Curriculum News

Teachers implement unique teaching styles to reach students

By Ethan Winkler ’17
THE ROUNDUP

Inside the sports-medicine room, a group of students walk in circles, observing the many types of human bones laid across the room.

The students take turns picking up the different bones, looking at their labeled names and feeling the many carvings and grooves on the surface.

At the same time, anatomy and physiology teacher Mr. Chris White is explaining where the bones are on the body while pointing to a diagram projected on the wall. He wants to make sure that his lesson gets across to his students in any way possible.

“Your brain works and integrates information in a lot of different ways and everyone can use all of those different systems,” Mr. White said. “But some people have stronger neural activity in certain systems than others.”

That’s why Mr. White believes that it is very important for his classroom to be diverse in the way he teaches.

“Students are much more visual and tactile than they used to be,” he said. “That’s how they were raised, that’s how they entertain themselves, and that’s the area of their brain that they stimulate the most, so I always try to include those areas in my teaching.”

One of his students, Keegan Kalkman ’18, said he appreciates Mr. White’s approach to teaching his students.

He said he believes that every part of a student’s brain should be tested when trying to learn something.

“I feel the best way to get to a student is to make them use all of their senses,” Kalkman said.

He said he finds anatomy and physiology to be a refreshing class from some of his classes that are more lecture-based.

“The worst thing you can do, in my opinion, is just lecture on and on about something,” Kalkman said. “You should always keep students involved and keep them active.”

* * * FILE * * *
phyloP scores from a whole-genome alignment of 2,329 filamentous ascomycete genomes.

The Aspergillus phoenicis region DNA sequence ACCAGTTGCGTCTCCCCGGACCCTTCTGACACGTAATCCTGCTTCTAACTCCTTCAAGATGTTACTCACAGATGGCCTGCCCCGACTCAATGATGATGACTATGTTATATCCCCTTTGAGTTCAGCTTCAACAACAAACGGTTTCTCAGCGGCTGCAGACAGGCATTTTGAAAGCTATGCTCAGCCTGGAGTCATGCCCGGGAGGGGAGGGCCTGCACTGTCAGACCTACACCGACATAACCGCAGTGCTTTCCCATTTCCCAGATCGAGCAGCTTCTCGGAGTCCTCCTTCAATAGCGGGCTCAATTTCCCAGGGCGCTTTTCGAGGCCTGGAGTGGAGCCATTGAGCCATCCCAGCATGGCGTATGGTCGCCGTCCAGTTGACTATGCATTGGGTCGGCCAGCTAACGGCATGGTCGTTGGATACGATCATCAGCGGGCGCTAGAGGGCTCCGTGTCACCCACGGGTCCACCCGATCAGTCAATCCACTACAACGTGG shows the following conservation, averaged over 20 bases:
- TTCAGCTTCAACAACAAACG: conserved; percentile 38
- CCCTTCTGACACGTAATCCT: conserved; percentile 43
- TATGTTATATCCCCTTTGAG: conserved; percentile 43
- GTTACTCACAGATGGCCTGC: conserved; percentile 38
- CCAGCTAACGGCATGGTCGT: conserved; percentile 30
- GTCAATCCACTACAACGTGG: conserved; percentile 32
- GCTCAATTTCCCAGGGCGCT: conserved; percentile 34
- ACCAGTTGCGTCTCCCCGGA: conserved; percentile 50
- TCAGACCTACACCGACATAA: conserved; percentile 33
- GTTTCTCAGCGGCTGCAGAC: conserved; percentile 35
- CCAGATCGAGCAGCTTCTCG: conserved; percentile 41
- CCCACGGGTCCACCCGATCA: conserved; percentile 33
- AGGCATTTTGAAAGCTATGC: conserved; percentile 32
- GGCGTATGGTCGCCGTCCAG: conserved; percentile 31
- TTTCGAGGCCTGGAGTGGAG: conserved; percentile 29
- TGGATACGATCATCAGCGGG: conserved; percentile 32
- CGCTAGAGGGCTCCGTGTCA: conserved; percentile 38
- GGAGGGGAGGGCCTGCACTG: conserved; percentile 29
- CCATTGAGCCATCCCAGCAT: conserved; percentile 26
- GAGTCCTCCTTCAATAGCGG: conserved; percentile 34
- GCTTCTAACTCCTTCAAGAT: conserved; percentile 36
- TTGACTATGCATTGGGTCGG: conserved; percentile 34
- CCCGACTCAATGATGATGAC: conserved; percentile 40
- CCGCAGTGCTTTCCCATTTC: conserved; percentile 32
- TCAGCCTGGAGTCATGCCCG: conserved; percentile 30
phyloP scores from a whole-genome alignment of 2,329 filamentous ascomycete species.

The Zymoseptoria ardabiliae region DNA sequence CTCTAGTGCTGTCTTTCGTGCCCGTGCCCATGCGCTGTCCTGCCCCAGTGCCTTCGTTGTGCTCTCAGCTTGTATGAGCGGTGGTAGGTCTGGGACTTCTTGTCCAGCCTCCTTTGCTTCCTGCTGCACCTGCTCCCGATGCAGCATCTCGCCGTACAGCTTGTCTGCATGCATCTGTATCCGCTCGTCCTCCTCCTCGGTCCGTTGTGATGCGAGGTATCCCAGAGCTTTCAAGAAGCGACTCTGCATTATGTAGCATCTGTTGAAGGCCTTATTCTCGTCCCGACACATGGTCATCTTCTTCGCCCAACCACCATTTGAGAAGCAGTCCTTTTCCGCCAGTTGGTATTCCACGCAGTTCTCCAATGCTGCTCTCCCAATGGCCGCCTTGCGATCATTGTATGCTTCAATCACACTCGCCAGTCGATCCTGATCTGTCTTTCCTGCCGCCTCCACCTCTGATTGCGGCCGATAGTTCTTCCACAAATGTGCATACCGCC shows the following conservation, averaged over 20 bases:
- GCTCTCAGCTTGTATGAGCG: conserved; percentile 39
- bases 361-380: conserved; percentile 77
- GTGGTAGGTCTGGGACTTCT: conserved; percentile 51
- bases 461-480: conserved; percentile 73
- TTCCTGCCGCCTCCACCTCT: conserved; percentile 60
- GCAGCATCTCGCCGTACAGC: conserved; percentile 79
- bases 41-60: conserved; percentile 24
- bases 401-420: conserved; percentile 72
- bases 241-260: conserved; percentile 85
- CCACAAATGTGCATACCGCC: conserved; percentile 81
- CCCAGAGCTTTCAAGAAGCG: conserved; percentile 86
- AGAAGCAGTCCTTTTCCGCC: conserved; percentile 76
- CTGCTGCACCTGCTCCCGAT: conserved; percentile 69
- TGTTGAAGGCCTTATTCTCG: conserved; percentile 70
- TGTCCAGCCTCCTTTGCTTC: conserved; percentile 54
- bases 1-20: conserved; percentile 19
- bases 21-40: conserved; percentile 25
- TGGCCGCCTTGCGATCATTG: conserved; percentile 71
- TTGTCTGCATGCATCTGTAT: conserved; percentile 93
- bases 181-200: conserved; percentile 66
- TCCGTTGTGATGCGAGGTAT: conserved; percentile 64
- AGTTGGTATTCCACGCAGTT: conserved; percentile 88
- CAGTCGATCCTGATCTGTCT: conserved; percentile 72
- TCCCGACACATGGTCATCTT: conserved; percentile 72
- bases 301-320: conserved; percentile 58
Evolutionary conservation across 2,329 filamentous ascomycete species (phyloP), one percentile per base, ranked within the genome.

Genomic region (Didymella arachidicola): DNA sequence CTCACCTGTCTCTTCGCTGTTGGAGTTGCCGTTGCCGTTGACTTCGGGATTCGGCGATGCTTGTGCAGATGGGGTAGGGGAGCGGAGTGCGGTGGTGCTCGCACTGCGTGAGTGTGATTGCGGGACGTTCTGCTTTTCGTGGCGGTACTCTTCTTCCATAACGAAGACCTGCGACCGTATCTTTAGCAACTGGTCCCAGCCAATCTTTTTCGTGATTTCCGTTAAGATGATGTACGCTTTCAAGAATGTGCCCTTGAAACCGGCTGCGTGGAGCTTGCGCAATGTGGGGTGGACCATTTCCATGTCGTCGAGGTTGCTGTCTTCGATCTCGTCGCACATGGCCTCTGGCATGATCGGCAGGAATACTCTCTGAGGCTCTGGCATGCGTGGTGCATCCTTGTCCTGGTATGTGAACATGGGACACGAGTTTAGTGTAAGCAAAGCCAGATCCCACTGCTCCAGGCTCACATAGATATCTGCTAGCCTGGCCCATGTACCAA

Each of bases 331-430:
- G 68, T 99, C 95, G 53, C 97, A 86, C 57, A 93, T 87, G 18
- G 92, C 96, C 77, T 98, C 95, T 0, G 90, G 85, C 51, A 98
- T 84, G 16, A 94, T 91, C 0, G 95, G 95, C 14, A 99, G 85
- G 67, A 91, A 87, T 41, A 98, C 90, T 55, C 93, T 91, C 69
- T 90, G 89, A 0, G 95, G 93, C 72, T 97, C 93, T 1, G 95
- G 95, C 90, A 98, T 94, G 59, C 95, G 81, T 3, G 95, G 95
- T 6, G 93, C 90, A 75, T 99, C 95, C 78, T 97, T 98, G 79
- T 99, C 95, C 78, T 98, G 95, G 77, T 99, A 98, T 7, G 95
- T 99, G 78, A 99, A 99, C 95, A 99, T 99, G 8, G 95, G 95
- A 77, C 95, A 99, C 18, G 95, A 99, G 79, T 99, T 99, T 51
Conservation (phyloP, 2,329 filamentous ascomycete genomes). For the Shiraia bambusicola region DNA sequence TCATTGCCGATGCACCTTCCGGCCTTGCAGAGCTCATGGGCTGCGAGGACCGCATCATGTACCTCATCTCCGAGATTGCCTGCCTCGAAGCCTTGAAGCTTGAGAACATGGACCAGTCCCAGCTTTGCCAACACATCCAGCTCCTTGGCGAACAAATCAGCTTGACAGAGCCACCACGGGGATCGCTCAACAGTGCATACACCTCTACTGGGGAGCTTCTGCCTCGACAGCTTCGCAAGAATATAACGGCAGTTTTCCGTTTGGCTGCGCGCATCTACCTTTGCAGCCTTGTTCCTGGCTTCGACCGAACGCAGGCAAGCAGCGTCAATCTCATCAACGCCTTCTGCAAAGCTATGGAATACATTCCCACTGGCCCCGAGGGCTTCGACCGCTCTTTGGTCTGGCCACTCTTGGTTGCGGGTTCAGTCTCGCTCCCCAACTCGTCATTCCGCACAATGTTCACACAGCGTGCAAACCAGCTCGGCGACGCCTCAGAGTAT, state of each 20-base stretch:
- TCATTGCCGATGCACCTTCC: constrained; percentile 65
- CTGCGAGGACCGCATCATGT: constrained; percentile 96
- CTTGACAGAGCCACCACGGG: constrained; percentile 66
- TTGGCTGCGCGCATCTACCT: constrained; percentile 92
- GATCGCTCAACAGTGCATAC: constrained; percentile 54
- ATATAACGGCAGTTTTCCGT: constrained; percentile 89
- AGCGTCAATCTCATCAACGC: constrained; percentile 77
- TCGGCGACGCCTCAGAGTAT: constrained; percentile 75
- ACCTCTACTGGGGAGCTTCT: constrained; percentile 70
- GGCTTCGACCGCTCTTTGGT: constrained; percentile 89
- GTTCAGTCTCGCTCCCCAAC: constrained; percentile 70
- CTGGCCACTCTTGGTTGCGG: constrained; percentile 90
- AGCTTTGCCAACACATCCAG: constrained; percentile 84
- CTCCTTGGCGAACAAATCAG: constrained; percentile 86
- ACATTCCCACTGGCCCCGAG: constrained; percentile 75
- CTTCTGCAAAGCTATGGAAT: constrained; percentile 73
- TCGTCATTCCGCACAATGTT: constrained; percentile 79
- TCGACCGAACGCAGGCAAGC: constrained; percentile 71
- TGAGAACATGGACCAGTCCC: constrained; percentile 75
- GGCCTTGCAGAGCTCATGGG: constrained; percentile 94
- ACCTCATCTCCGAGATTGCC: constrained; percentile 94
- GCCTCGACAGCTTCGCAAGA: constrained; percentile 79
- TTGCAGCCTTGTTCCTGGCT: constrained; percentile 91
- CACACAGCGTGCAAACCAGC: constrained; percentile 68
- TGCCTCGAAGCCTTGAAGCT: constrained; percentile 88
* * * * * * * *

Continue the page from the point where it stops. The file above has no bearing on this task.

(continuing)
Students being bored by lectures is something that Mr. White has become very aware of over his 31 years of teaching at Brophy.

“Certainly my lessons were mostly lecture and students taking notes initially,” he said. “But now I try to do more hands on and group activities where students are interacting together.”

Upstairs from Mr. White’s room is spanish teacher Ms. Rosalinda Freeman, who is having her students learn vocabulary words through drawing and reading definitions.

She said she always tries to keep her students engaged with a wide range of daily activities.

“I think the first thing I keep in mind is how there has to be variety within the day,” Ms. Freeman said. “Within one day I’ll have them speak in groups, and then maybe go over homework, and then maybe there’ll be a competition or a game.”

She finds this variety through activities such as skits, drawings, groupwork, conversational practice and worksheets.

But something she’s learned over her 10 years of high school teaching is that students react well to moving around and being active.

“I’ve noticed that using a lot of kinesthetic activities with the students here seems to disarm them and build trust,” Mrs. Freeman said. “Teens in general by this age are so used to sitting in their seats, even if it’s just getting up a visiting with each other.”

She also knows how important utilizing all types of learning is to teaching a group of students.

“You have to hit all sorts of proficiencies,” Mrs. Freeman said. “Because otherwise you don’t access the students.”